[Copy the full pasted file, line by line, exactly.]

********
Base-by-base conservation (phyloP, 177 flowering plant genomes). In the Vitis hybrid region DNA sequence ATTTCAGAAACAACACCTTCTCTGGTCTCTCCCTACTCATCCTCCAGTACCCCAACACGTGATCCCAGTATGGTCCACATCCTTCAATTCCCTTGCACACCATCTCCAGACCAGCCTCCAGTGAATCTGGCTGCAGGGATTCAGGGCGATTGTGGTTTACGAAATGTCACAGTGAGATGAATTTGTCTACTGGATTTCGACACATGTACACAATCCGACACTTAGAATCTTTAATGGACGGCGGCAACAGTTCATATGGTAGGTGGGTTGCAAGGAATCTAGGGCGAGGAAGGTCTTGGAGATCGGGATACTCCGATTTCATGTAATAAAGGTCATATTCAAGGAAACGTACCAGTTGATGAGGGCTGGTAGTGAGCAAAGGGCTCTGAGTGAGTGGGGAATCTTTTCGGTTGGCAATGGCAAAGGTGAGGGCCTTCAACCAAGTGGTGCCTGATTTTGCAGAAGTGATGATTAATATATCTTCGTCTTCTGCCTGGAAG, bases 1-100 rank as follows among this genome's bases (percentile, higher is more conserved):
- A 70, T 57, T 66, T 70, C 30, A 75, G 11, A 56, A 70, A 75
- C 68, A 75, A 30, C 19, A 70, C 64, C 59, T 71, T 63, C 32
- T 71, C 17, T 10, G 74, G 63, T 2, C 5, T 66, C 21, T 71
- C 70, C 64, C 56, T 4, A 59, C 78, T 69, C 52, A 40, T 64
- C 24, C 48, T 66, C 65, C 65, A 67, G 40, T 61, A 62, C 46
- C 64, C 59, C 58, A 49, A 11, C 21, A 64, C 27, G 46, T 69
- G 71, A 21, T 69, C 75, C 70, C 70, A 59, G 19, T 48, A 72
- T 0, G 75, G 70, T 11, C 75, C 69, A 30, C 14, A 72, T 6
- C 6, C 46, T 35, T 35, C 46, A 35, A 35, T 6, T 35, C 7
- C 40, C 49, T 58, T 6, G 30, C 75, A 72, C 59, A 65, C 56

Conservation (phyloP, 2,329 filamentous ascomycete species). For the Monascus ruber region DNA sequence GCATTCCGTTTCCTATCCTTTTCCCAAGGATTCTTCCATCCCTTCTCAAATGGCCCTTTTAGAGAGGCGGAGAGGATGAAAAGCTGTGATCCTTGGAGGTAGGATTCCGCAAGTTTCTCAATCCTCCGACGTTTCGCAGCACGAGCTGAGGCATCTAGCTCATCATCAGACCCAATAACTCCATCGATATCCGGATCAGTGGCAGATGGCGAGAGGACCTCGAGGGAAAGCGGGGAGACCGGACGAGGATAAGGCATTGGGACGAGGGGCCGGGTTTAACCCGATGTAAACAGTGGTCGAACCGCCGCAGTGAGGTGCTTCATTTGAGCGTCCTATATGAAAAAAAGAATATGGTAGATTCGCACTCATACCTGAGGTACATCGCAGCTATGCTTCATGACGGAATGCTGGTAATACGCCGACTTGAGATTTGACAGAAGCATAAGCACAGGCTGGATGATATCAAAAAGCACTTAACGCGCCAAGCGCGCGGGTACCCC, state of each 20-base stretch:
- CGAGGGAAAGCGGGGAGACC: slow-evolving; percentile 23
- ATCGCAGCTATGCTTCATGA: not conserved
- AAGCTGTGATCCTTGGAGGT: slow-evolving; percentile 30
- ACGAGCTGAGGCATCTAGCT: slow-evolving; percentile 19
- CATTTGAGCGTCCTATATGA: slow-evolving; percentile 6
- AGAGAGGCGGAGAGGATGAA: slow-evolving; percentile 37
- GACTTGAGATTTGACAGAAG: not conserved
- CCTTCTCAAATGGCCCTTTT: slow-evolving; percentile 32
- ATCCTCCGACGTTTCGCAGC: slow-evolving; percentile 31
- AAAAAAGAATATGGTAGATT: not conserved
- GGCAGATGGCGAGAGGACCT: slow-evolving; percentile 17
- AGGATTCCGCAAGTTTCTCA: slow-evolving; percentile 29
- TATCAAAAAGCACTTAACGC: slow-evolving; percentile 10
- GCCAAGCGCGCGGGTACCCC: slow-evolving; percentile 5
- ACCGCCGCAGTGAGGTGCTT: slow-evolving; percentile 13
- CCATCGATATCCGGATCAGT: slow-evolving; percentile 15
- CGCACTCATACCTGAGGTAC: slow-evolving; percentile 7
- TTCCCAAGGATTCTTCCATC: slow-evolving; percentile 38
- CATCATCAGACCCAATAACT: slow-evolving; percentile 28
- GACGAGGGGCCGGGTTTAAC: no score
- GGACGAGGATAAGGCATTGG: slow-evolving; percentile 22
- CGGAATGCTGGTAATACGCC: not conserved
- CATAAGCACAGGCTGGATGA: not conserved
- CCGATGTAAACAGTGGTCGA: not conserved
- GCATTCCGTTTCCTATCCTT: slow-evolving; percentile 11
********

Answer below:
Base-by-base conservation (phyloP, 177 flowering plant genomes). In the Vitis hybrid region DNA sequence ATTTCAGAAACAACACCTTCTCTGGTCTCTCCCTACTCATCCTCCAGTACCCCAACACGTGATCCCAGTATGGTCCACATCCTTCAATTCCCTTGCACACCATCTCCAGACCAGCCTCCAGTGAATCTGGCTGCAGGGATTCAGGGCGATTGTGGTTTACGAAATGTCACAGTGAGATGAATTTGTCTACTGGATTTCGACACATGTACACAATCCGACACTTAGAATCTTTAATGGACGGCGGCAACAGTTCATATGGTAGGTGGGTTGCAAGGAATCTAGGGCGAGGAAGGTCTTGGAGATCGGGATACTCCGATTTCATGTAATAAAGGTCATATTCAAGGAAACGTACCAGTTGATGAGGGCTGGTAGTGAGCAAAGGGCTCTGAGTGAGTGGGGAATCTTTTCGGTTGGCAATGGCAAAGGTGAGGGCCTTCAACCAAGTGGTGCCTGATTTTGCAGAAGTGATGATTAATATATCTTCGTCTTCTGCCTGGAAG, bases 1-100 rank as follows among this genome's bases (percentile, higher is more conserved):
- A 70, T 57, T 66, T 70, C 30, A 75, G 11, A 56, A 70, A 75
- C 68, A 75, A 30, C 19, A 70, C 64, C 59, T 71, T 63, C 32
- T 71, C 17, T 10, G 74, G 63, T 2, C 5, T 66, C 21, T 71
- C 70, C 64, C 56, T 4, A 59, C 78, T 69, C 52, A 40, T 64
- C 24, C 48, T 66, C 65, C 65, A 67, G 40, T 61, A 62, C 46
- C 64, C 59, C 58, A 49, A 11, C 21, A 64, C 27, G 46, T 69
- G 71, A 21, T 69, C 75, C 70, C 70, A 59, G 19, T 48, A 72
- T 0, G 75, G 70, T 11, C 75, C 69, A 30, C 14, A 72, T 6
- C 6, C 46, T 35, T 35, C 46, A 35, A 35, T 6, T 35, C 7
- C 40, C 49, T 58, T 6, G 30, C 75, A 72, C 59, A 65, C 56

Conservation (phyloP, 2,329 filamentous ascomycete species). For the Monascus ruber region DNA sequence GCATTCCGTTTCCTATCCTTTTCCCAAGGATTCTTCCATCCCTTCTCAAATGGCCCTTTTAGAGAGGCGGAGAGGATGAAAAGCTGTGATCCTTGGAGGTAGGATTCCGCAAGTTTCTCAATCCTCCGACGTTTCGCAGCACGAGCTGAGGCATCTAGCTCATCATCAGACCCAATAACTCCATCGATATCCGGATCAGTGGCAGATGGCGAGAGGACCTCGAGGGAAAGCGGGGAGACCGGACGAGGATAAGGCATTGGGACGAGGGGCCGGGTTTAACCCGATGTAAACAGTGGTCGAACCGCCGCAGTGAGGTGCTTCATTTGAGCGTCCTATATGAAAAAAAGAATATGGTAGATTCGCACTCATACCTGAGGTACATCGCAGCTATGCTTCATGACGGAATGCTGGTAATACGCCGACTTGAGATTTGACAGAAGCATAAGCACAGGCTGGATGATATCAAAAAGCACTTAACGCGCCAAGCGCGCGGGTACCCC, state of each 20-base stretch:
- CGAGGGAAAGCGGGGAGACC: slow-evolving; percentile 23
- ATCGCAGCTATGCTTCATGA: not conserved
- AAGCTGTGATCCTTGGAGGT: slow-evolving; percentile 30
- ACGAGCTGAGGCATCTAGCT: slow-evolving; percentile 19
- CATTTGAGCGTCCTATATGA: slow-evolving; percentile 6
- AGAGAGGCGGAGAGGATGAA: slow-evolving; percentile 37
- GACTTGAGATTTGACAGAAG: not conserved
- CCTTCTCAAATGGCCCTTTT: slow-evolving; percentile 32
- ATCCTCCGACGTTTCGCAGC: slow-evolving; percentile 31
- AAAAAAGAATATGGTAGATT: not conserved
- GGCAGATGGCGAGAGGACCT: slow-evolving; percentile 17
- AGGATTCCGCAAGTTTCTCA: slow-evolving; percentile 29
- TATCAAAAAGCACTTAACGC: slow-evolving; percentile 10
- GCCAAGCGCGCGGGTACCCC: slow-evolving; percentile 5
- ACCGCCGCAGTGAGGTGCTT: slow-evolving; percentile 13
- CCATCGATATCCGGATCAGT: slow-evolving; percentile 15
- CGCACTCATACCTGAGGTAC: slow-evolving; percentile 7
- TTCCCAAGGATTCTTCCATC: slow-evolving; percentile 38
- CATCATCAGACCCAATAACT: slow-evolving; percentile 28
- GACGAGGGGCCGGGTTTAAC: no score
- GGACGAGGATAAGGCATTGG: slow-evolving; percentile 22
- CGGAATGCTGGTAATACGCC: not conserved
- CATAAGCACAGGCTGGATGA: not conserved
- CCGATGTAAACAGTGGTCGA: not conserved
- GCATTCCGTTTCCTATCCTT: slow-evolving; percentile 11